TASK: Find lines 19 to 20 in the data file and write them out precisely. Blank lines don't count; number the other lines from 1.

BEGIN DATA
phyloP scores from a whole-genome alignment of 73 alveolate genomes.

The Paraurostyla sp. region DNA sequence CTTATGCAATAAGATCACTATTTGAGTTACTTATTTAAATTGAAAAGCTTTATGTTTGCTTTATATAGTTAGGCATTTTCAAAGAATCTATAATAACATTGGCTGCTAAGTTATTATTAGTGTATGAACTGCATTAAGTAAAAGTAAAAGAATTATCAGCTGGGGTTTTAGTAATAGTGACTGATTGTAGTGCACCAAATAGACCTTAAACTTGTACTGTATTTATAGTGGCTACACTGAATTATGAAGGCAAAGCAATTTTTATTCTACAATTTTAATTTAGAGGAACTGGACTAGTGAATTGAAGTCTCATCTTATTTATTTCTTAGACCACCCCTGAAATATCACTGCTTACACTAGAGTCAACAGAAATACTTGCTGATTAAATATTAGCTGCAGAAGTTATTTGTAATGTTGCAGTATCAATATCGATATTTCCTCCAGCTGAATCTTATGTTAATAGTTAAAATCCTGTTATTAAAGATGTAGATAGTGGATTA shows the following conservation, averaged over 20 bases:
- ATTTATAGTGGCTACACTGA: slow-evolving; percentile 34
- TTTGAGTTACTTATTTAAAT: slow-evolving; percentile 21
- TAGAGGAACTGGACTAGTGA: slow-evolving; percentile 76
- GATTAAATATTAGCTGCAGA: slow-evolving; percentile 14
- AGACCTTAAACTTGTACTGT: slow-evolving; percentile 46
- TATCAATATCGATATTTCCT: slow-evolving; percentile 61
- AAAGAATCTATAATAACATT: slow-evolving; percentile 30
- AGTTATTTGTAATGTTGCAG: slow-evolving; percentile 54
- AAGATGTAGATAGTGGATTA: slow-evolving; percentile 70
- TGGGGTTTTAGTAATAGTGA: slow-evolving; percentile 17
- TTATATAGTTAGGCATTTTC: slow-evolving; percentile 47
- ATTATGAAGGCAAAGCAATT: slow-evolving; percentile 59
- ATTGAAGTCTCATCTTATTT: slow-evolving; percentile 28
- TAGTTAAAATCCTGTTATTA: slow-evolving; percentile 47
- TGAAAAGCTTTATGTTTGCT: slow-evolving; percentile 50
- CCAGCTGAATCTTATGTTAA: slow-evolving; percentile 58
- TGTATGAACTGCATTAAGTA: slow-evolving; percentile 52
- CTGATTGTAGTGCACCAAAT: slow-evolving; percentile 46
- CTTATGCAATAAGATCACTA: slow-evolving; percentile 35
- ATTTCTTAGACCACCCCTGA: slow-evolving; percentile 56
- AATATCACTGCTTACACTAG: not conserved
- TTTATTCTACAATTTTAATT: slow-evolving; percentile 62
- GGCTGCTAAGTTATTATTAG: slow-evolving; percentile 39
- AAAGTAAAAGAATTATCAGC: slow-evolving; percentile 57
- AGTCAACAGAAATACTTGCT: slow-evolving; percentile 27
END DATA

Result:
- TGTATGAACTGCATTAAGTA: slow-evolving; percentile 52
- CTGATTGTAGTGCACCAAAT: slow-evolving; percentile 46